Zuckerberg not joking about Libra

When I first heard about Facebook’s new cryptocurrency, Libra, I literally laughed out loud. I continued laughing as I read this comment on a friend’s post about Libra, which pretty well summed up my reaction: “Can’t wait for a cryptocurrency with the ethics of Uber, the censorship resistance of PayPal, and the centralization of Visa, all tied together under the proven privacy of Facebook.” libra commentNotice, however, that I saw this comment on… where else… Facebook. Zuckerberg, as usual, gets the last laugh.

Facebook has some vexing organizational problems and caused considerable chaos on the global stage. Facebook then aggravated that chaos by opting to ignore their own culpability. But, it continues to fulfill its role as a connector of people better than any other service in existence. Many have tried and failed to best Facebook in this regard, yet Facebook still reigns supreme. So, when a juggernaut like Facebook introduces a new global cryptocurrency, I can chuckle all day, but at the end of that day I’m going to read the white paper.

Two years ago I wrote this blog post in which I laid out my issues with cryptocurrency at the time, and made this prediction: “I think that, like the switch from cash to credit cards, a move to virtual currency for day to day transactions makes sense. We are still in the very early, Wild West days of that move. There is opportunity in chaos, and many will opt to prolong the chaos as long as possible to grab as much cash as possible from gullible late-comers. Eventually, however, I think values will stabilize and governments will get behind a handful of virtual currencies.”

Libra seems to me like a move away from the speculative volatility and anti-government paranoia that surrounded early blockchain currencies. I think it’s very telling that they describe it as a “low-volatility cryptocurrency”. Speculative volatility is sexy when it’s making or breaking overnight millionaires, but it’s a terrible way to run any sort of usable currency. You don’t want to discover that the hammer you bought for $10 yesterday is now worth $4,000 today. This is how you wind up becoming one of those crazy people who buy up all the hammers from every hardware store within driving distance, stash them in your garage because you’re sure you’ll cash in on the hammer bubble, and tell everyone that rides in the backseat of your car while you drive for Uber that they should do the same. Don’t be that guy.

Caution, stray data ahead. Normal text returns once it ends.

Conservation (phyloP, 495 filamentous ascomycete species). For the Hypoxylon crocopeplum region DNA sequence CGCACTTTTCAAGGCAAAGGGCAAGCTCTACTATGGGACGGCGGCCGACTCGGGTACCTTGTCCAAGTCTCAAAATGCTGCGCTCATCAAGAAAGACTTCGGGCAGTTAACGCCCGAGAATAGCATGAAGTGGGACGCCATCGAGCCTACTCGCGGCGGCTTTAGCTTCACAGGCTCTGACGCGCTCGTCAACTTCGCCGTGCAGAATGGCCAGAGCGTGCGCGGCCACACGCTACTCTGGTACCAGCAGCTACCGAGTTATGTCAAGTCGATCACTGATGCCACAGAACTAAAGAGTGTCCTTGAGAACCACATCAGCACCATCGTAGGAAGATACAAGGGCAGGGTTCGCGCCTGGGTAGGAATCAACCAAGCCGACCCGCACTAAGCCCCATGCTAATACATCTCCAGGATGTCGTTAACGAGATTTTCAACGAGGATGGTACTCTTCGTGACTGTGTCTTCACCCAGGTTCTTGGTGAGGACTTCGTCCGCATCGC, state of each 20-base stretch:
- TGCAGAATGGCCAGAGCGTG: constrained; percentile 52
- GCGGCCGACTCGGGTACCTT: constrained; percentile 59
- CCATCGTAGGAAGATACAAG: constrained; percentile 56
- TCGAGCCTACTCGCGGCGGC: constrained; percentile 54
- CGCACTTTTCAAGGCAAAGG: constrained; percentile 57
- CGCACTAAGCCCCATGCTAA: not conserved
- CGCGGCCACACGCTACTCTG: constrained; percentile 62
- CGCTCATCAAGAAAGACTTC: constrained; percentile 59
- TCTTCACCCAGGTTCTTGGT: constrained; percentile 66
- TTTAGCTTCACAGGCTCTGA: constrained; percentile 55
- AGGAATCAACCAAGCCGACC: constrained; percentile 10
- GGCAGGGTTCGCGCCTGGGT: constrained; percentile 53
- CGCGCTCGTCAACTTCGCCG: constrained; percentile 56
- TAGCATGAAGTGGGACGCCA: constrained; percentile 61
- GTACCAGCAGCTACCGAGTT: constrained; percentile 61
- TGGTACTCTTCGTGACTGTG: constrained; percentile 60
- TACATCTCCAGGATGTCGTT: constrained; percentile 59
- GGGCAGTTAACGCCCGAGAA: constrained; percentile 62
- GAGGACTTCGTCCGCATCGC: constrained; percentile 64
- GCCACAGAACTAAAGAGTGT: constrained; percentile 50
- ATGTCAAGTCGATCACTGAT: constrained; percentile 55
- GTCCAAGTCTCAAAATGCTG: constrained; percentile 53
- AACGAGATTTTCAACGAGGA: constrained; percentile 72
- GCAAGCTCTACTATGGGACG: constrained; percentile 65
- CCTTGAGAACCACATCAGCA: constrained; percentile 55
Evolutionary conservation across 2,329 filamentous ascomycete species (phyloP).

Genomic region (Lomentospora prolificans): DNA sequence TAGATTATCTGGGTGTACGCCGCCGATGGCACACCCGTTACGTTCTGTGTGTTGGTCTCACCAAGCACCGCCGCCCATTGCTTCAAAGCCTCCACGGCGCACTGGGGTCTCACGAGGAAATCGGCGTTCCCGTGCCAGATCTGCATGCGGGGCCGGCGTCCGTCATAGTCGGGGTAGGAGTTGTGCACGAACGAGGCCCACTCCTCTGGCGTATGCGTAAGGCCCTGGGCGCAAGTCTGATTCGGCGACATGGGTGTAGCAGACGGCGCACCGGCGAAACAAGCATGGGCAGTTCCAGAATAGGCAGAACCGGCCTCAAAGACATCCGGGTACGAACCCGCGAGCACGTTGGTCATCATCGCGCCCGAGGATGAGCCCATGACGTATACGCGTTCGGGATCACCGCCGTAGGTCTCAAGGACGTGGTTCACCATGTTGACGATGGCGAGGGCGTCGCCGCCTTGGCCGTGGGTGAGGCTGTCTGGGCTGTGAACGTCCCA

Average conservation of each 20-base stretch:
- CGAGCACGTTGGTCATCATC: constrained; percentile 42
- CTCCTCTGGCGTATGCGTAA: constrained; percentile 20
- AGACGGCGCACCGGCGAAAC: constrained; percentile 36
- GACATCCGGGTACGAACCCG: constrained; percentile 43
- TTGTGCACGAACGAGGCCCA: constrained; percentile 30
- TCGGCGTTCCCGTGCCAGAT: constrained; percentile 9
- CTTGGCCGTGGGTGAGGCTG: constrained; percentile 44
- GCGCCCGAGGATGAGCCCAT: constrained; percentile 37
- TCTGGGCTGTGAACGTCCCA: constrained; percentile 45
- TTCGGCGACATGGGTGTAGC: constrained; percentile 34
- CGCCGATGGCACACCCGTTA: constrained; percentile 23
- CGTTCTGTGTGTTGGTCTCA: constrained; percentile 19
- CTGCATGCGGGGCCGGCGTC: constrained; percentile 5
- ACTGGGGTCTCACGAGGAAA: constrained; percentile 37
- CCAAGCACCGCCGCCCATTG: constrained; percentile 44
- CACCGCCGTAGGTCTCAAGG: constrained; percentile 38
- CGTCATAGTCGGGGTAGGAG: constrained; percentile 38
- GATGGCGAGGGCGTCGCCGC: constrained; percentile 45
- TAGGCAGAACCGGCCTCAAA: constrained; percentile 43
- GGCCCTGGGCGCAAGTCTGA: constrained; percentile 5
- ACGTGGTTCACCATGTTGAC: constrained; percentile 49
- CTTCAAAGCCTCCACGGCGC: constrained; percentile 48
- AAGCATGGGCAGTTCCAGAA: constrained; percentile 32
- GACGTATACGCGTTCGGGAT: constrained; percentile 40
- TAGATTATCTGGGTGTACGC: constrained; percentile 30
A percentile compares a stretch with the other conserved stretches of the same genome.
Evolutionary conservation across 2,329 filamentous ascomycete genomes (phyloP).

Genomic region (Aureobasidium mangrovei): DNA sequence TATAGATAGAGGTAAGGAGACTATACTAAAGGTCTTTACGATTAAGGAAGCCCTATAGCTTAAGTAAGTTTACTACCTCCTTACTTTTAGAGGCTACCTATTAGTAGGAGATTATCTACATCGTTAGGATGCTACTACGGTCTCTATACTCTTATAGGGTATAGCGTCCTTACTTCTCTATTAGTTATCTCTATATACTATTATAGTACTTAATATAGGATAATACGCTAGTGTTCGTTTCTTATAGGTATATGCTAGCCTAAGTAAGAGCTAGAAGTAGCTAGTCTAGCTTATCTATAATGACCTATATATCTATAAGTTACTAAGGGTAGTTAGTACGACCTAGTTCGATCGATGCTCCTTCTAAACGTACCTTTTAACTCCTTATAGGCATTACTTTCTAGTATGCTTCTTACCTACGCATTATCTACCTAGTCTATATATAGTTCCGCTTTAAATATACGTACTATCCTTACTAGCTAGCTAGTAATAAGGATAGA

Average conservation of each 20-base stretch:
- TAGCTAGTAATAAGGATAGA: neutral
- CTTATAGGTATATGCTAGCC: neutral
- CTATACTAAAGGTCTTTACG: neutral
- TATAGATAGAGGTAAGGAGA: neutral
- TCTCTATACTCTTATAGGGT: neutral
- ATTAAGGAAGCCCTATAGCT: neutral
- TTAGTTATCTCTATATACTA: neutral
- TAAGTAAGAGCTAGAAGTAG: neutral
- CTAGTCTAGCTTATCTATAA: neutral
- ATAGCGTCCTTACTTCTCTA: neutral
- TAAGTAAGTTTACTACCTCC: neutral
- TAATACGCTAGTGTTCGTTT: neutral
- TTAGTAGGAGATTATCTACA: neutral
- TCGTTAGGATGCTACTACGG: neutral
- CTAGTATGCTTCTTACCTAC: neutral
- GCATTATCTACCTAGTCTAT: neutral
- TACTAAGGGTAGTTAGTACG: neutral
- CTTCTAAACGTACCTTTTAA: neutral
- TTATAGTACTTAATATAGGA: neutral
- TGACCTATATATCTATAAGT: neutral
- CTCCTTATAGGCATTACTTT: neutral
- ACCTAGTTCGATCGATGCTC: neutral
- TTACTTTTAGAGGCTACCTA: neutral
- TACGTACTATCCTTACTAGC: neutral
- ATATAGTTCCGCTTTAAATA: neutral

Unlike other cryptocurrencies which gain their value from the cost of the electricity it takes to decrypt and create new units of that currency, Libra pegs its value to government-created fiat currencies. “Libra is fully backed by a reserve of real assets. A basket of bank deposits and short-term government securities will be held in the Libra Reserve for every Libra that is created.” I think this makes a whole lot of sense. And, who else but Facebook has both a global audience and pockets deep enough to essentially back a global financial currency with their own assets?

One of the major promises of cryptocurrency is that it would help “the unbanked” be able to finally store their money and join the global financial system. The one billion of us that can afford $3 ATM fees, live in countries where our currencies are reasonably stable, and take it for granted that our politicians don’t randomly confiscate money from our bank accounts, have trouble imagining what it’s like for the other six billion people on earth. For the other six billion people, the arbitrary fees and taxes that come with traditional bank accounts are daunting barriers to entry. I think it’s promising that Kiva and Women’s World Banking are partnering up and part of the Libra Association.

While I’m not convinced that Zuckerberg won’t still manage to mess this up somehow and/or eventually trigger the next global financial calamity, I am pretty certain that Libra represents the logical next step for cryptocurrency. I am cautiously optimistic that Libra will gain traction as a currency, but at the same time, I’m a little sad that the wild west days of crypto are coming to such a boring and corporate end. For today, at least, I’ll enjoy the latest BTC rally, betting irresponsibly on its rise, hoping to cash out before the inevitable crash.